Pascale was on CBC’s Morning North on Monday September 16th, 2019 to talk about the recent $5.5 M funding received by PermafrostNet.
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On September 6th, 2019, Pascale visited the Radio-Canada studios in Sudbury, to discuss PermafrostNet with Frédéric Projean at ‘Les matins du Nord’. The interview can be heard on their website at by following this link.
The Natural Sciences and Engineering Research Council of Canada (NSERC) will provide more than $5 million over five years to fund PermafrostNet, a Canadian research network of 12 universities, including Laurentian University, and more than 40 partner organizations. “The network focuses on permafrost degradation to determine where, when, and how permafrost thaw is occurring and what are the consequences of this thaw for northern infrastructure and northerners across the Canadian North” says Dr. Pascale Roy-Leveillee of the Laurentian University Permafrost Research Laboratory, one of the Network co-principal investigators.
Permafrost underlies more than one-third of the Canadian land surface and nearly all of it will experience thaw during the 21st century. The resulting disruption to natural and human systems will influence the lives of northerners and access to natural resources.
The network research will focus on 5 themes: 1) characterization of permafrost, to fill important gaps in our knowledge of Canadian permafrost extent and characteristics (11 students); 2) monitoring, to ensure we have the means to detect and quantify change in permafrost conditions (8 students); 3) prediction, to improve simulations of changing permafrost and integration with Global Climate Models, and to insure stakeholders can use the model outputs (8 students); 4) hazards, to understand what impacts the observed and predicted permafrost degradation can have on infrastructure, environmental resources, ecosystems and health (9 students); 5) adaptation to permafrost degradation, to support northerners as they prepare for and deal with permafrost thaw and its consequences (9 students).
“The network has the research capacity that no single group or agency can provide and can transform knowledge and practice on a national scale to position Canada as a leader in permafrost research” Indicates Dr. Stephan Gruber, the PermafrostNet Lead, who is professor and Canada Research Chair in Climate Change Impacts/Adaptation in Northern Canada at Carleton University.
The objective of the highly competitive NSERC Strategic Partnership Grants for Networks is to increase research and training in targeted areas, contributing to a better quality of life in Canada. Only two networks were funded this year across Canada
Pascale (and Florent) travelled from Churchill to Whitehorse on October 12-14 to participate in the writing of a Strategic Network Grant application focused on permafrost.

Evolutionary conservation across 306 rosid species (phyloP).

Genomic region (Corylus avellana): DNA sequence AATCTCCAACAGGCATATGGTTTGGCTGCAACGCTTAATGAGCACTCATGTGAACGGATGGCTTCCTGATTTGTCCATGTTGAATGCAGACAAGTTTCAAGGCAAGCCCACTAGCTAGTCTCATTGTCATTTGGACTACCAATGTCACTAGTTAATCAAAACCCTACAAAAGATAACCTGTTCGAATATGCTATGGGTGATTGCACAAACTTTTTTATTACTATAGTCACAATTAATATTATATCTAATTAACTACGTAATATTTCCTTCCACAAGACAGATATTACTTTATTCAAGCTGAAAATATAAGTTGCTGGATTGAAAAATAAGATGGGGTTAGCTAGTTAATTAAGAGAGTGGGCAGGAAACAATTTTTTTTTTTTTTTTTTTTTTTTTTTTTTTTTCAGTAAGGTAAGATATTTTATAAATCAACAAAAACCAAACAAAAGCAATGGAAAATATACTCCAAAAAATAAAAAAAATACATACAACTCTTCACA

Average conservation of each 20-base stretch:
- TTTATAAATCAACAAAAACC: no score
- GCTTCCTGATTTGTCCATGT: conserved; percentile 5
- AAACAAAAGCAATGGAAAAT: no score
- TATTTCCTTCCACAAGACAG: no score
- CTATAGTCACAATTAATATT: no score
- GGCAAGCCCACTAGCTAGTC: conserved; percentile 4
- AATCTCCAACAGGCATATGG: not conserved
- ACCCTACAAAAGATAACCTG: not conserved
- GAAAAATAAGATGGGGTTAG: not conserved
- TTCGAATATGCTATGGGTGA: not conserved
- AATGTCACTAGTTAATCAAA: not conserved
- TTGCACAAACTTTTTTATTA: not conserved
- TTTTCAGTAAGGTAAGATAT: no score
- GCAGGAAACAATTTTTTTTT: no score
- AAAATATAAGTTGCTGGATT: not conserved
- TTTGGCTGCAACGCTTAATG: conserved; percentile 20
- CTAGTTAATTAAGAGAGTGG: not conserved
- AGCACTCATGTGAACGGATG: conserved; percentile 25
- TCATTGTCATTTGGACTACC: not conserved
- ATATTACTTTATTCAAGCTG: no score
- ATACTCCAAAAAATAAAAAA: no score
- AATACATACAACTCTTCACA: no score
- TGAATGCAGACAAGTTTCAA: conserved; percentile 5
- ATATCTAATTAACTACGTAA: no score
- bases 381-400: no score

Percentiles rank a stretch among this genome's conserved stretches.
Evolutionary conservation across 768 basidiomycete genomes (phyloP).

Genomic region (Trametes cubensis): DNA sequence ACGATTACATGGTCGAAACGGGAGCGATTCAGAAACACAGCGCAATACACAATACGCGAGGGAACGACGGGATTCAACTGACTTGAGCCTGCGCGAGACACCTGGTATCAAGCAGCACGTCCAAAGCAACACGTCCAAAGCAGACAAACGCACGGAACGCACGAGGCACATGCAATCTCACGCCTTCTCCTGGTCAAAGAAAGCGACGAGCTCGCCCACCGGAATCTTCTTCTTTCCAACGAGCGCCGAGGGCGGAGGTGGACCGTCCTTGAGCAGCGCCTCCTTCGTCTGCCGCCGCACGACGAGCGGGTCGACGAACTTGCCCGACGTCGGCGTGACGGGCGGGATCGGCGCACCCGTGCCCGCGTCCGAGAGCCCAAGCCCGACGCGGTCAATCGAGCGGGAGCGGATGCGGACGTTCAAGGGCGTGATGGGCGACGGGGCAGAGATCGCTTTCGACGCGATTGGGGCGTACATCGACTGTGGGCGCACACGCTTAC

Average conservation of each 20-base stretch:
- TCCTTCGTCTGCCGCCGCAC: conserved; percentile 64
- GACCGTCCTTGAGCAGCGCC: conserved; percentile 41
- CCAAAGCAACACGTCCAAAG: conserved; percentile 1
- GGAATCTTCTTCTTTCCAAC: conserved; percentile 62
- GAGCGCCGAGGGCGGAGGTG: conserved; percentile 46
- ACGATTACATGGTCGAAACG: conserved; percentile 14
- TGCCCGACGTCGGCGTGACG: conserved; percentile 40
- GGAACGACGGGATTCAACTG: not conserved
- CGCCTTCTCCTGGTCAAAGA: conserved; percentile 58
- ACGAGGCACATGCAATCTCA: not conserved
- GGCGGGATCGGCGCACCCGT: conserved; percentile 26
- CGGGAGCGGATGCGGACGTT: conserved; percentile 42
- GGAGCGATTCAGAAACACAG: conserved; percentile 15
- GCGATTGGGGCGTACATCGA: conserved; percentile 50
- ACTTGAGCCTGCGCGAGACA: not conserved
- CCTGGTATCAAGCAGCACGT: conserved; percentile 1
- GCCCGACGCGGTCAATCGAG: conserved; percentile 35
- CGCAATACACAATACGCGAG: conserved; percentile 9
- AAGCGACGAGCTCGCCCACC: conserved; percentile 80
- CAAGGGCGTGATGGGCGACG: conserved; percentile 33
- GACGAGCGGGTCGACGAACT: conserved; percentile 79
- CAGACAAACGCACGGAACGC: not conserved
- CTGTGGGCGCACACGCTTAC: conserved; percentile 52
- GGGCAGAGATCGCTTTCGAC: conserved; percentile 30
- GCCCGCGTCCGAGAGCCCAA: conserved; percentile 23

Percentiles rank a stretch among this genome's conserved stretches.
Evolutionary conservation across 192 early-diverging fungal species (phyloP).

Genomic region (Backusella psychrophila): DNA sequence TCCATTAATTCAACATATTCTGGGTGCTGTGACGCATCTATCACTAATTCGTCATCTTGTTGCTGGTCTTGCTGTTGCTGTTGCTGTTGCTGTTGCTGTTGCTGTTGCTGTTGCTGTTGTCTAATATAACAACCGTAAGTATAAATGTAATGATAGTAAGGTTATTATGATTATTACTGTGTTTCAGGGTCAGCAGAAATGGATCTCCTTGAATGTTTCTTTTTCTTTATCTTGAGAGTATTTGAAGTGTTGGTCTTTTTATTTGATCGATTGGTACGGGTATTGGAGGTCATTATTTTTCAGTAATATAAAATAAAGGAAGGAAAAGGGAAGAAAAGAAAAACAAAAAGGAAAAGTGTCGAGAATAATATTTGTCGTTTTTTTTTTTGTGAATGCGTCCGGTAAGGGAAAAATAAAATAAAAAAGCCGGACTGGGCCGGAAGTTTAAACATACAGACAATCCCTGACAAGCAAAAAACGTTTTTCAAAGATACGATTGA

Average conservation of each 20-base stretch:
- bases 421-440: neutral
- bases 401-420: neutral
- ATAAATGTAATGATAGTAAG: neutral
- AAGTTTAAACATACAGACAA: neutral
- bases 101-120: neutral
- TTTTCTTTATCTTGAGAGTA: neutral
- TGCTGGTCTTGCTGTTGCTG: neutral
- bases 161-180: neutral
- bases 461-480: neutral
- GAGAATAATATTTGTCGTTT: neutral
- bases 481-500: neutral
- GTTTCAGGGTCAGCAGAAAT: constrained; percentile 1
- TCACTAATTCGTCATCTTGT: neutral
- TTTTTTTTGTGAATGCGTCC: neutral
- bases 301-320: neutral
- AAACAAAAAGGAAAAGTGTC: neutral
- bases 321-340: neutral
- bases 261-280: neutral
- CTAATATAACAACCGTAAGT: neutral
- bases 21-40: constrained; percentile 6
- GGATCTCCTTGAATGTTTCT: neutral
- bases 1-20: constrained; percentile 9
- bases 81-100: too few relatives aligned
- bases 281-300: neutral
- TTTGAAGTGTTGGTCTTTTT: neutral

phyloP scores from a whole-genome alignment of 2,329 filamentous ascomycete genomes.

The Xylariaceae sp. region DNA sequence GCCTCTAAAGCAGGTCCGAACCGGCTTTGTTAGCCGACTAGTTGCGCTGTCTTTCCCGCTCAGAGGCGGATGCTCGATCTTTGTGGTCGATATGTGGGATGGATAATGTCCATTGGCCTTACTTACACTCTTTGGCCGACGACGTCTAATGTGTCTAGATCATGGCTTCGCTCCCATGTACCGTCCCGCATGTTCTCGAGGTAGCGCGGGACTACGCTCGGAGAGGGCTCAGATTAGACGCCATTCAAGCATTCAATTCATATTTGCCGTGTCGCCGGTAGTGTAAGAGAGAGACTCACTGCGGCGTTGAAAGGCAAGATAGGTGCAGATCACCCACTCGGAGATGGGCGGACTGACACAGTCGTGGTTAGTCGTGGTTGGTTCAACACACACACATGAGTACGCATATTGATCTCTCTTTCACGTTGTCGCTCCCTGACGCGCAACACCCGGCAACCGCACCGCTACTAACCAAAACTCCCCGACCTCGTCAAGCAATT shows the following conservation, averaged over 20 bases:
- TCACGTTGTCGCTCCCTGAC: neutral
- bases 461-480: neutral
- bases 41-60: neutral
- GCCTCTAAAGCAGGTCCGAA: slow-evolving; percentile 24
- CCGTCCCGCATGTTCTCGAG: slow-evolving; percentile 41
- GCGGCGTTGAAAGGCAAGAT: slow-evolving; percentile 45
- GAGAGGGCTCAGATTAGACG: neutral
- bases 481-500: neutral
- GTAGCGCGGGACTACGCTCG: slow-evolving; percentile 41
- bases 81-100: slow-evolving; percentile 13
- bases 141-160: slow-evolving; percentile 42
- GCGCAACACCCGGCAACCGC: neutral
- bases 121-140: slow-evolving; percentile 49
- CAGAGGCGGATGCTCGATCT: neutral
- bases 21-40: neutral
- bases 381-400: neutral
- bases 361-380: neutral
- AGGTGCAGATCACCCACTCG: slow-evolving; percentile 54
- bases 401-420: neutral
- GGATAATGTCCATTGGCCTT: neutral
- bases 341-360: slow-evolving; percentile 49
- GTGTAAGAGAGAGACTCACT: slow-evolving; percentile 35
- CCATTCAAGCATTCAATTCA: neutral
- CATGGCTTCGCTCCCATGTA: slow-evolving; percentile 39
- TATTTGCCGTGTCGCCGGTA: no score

Permafrost researchers from across the country are joining efforts with government, community, and industry partners to propose a network that will align permafrost research with decision-making, help fill geographical knowledge gaps in the Canadian North, train the next generation of experts, and position Canada as a leader in permafrost science.
The meeting was a dynamic and productive event, where new connections were made and existing ones solidified, and where good progress was made towards a network of fruitful collaborations reaching for common goals. All in all an exciting week-end!
Adam Kirkwood won a Weston Wildlife Conservation Society-Canada Fellowship for his M.Sc. project on The significance and vulnerability of carbon and mercury stores frozen in palsa mires of the Ontario Far North. He will be working on cores extracted from intact, partially degraded, and degraded palsas extending along a latitudinal gradient between Peawanuck and Attawapiskat. Adam will 1) characterize the microbial community in the cores with eDNA (targeting methanogens, SRB and Hg methylation genes with sequencing and qPCR); 2) incubate the samples to assess greenhouse gas production potential; and 3) analyzed them for total mercury and methyl mercury content.
This project is a collaboration with researchers from the Ontario Ministry of Natural Resources and Forestry, who have equipped the palsa gradient with climate stations, permafrost monitoring stations, and flux towers, and with the BIOTRON Institute for Experimental Climate Change Research at Western University, and the Vale Living with Lakes Center at Laurentian University.
Adam’s project directly addresses concerns and priorities identified by the Muskegowuk Council, which has given its support to the project, and we look forward to sharing information with Muskegowuk communities. A poster in Cree and English (Greenhouse gas emissions from thawing permafrost in Polar Bear Provincial Park – ᑲᑎᑭᑌᐠ ᐱᑐᐡ ᑲᑎᑭᐠ ᐁ ᐃᔑ ᑭᔑᑲᐠ) with information on some aspects of this project was presented earlier this year at the Muskegowuk Climate Summit.